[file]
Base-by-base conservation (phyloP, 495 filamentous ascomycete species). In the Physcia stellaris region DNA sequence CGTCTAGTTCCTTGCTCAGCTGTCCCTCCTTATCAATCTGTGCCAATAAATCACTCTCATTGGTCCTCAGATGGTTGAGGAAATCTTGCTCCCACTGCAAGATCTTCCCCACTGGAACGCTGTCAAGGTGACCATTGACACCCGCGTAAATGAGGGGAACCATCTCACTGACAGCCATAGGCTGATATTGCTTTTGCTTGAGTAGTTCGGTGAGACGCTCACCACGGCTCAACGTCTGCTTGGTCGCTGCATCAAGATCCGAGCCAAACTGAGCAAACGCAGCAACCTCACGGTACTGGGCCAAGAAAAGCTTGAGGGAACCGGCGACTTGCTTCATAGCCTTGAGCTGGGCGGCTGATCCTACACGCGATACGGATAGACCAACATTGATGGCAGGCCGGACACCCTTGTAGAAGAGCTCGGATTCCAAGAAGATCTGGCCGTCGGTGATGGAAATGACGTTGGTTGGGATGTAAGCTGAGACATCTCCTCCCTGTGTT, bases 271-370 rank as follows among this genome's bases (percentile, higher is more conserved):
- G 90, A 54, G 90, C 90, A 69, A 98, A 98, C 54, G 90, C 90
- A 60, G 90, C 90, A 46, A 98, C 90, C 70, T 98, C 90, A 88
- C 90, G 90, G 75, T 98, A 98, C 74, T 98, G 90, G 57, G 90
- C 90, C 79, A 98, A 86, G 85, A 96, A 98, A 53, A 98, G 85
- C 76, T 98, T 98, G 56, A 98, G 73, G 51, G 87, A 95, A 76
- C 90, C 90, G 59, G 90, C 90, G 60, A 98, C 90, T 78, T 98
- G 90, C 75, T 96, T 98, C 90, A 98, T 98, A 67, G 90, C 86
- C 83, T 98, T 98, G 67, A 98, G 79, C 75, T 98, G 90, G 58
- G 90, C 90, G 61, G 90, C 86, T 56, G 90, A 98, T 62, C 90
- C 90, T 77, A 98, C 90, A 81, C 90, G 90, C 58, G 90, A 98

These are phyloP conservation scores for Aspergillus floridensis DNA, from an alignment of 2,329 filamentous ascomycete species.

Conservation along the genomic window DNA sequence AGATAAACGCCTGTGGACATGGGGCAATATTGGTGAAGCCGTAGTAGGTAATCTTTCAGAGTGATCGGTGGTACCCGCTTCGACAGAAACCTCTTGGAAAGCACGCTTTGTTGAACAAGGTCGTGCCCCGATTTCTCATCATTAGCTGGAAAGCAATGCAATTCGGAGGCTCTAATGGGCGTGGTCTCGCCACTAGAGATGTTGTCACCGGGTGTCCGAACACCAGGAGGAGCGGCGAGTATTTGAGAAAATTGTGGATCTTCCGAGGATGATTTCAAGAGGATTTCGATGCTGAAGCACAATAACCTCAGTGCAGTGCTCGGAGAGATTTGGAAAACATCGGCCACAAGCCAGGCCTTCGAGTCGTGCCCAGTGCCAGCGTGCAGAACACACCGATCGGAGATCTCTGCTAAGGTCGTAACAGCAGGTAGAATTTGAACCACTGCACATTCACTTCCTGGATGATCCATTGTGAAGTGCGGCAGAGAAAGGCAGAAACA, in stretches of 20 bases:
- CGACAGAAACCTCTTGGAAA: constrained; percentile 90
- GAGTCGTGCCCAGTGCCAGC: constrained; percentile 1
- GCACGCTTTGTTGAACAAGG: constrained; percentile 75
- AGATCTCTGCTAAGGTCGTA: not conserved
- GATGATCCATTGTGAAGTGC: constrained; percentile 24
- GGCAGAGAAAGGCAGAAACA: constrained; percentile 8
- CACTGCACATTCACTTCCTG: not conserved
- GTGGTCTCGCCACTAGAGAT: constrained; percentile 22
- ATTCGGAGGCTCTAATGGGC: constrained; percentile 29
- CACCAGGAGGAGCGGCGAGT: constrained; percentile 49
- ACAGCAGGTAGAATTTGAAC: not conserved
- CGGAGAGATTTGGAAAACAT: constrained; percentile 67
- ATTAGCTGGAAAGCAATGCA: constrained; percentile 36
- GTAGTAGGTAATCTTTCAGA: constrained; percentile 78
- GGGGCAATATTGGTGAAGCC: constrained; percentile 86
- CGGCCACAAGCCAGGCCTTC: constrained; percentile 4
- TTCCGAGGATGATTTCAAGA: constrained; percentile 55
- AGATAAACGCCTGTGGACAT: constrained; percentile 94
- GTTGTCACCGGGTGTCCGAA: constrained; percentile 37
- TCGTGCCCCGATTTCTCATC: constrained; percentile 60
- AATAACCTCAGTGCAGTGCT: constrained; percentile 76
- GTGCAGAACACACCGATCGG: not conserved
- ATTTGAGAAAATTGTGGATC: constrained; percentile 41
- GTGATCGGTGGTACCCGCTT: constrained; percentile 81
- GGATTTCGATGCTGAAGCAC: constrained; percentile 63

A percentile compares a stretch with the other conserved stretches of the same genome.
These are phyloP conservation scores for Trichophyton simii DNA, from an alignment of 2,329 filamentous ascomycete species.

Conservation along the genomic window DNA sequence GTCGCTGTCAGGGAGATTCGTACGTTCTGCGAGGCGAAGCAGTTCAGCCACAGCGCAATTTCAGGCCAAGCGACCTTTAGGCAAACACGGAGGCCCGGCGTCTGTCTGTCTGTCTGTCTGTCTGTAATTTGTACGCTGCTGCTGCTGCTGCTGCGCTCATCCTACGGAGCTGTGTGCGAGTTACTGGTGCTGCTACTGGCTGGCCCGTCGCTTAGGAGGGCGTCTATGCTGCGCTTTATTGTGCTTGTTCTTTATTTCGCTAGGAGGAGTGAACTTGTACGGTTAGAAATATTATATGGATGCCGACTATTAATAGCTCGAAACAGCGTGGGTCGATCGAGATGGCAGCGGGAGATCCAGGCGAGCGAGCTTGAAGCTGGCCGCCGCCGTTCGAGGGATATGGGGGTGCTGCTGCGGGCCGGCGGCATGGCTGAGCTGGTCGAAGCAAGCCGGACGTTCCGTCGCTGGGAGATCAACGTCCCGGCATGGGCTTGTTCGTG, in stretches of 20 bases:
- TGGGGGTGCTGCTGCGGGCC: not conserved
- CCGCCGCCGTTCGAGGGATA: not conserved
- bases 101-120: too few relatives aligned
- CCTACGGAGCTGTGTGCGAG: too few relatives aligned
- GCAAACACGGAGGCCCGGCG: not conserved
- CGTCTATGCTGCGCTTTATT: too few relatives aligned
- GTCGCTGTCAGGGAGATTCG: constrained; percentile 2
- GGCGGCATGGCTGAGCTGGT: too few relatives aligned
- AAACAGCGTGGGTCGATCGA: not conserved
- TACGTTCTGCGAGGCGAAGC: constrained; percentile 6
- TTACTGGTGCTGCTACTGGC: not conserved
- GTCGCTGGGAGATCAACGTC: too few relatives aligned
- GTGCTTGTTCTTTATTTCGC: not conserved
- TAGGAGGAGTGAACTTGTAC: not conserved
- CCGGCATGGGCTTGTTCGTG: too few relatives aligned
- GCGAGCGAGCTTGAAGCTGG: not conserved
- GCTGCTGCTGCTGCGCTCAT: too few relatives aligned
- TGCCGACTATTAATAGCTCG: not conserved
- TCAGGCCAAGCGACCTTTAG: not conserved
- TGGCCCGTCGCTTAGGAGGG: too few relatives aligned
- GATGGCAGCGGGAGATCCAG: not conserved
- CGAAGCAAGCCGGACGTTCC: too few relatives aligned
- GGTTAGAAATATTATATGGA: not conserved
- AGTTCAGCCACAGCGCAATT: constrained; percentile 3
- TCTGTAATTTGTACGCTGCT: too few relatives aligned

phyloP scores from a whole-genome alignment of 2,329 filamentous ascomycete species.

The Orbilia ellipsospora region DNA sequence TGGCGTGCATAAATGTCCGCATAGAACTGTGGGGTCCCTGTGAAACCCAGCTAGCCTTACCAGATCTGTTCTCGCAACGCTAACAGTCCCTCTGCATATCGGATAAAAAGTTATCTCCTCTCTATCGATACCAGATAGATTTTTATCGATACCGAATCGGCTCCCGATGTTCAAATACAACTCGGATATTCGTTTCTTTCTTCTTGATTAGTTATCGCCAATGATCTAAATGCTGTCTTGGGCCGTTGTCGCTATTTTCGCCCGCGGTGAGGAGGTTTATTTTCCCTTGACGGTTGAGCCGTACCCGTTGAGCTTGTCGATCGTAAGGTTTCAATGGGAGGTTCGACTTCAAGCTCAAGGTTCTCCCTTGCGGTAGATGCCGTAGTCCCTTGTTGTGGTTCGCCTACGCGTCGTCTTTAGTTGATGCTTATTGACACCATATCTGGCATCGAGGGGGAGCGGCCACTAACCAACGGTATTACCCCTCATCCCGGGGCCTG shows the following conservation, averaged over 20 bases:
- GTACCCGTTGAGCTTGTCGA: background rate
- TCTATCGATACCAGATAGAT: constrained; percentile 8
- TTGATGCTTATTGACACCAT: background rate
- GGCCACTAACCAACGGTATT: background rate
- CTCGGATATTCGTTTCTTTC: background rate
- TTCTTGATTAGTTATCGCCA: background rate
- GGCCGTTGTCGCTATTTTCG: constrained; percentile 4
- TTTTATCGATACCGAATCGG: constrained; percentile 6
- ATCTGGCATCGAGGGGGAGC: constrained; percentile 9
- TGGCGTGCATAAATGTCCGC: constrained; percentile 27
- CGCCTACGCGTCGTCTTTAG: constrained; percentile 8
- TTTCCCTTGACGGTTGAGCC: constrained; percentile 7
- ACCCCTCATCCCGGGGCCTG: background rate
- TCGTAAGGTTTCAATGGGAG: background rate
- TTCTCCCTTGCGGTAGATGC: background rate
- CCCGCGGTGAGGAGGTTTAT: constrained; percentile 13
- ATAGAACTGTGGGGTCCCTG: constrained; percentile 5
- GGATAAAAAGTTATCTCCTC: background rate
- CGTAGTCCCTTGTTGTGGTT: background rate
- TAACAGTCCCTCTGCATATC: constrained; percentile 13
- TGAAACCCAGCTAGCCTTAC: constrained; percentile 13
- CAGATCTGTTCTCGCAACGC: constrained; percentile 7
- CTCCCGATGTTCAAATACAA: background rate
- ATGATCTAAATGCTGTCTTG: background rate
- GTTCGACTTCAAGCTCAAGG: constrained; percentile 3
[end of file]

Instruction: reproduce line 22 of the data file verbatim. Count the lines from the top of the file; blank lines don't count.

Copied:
- ATTCGGAGGCTCTAATGGGC: constrained; percentile 29